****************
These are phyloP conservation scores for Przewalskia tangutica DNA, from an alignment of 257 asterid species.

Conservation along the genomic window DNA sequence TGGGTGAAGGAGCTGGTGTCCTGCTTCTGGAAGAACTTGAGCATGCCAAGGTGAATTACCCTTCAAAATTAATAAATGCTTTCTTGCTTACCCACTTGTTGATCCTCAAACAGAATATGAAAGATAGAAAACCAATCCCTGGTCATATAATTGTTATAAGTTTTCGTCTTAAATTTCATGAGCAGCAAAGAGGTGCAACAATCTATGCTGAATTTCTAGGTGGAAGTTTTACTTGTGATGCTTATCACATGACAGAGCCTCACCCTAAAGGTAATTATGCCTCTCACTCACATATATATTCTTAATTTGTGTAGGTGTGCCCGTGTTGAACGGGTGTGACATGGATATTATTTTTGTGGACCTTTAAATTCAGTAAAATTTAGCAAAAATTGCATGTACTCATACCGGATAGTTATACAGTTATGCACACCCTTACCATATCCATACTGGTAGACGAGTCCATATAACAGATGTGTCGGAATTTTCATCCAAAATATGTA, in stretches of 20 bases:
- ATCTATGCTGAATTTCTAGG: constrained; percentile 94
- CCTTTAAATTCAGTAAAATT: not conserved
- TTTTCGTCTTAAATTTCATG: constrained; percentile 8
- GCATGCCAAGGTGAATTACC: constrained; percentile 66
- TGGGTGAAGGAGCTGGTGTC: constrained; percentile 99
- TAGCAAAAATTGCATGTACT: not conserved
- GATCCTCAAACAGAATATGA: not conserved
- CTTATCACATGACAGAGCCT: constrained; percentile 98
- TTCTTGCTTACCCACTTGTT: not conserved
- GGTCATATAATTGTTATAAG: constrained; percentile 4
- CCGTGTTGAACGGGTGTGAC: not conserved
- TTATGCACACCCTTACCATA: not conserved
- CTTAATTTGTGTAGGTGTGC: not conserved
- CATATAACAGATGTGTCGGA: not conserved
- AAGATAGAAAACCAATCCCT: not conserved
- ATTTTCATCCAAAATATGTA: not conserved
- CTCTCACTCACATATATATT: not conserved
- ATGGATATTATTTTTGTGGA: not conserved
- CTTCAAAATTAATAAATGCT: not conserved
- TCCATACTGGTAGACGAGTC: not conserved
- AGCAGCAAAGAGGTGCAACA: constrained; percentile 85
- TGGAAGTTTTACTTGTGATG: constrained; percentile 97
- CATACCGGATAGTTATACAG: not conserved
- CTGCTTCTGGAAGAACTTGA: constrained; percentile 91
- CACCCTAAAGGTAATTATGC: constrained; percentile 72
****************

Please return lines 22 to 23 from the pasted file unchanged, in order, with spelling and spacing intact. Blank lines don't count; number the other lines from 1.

- TCCATACTGGTAGACGAGTC: not conserved
- AGCAGCAAAGAGGTGCAACA: constrained; percentile 85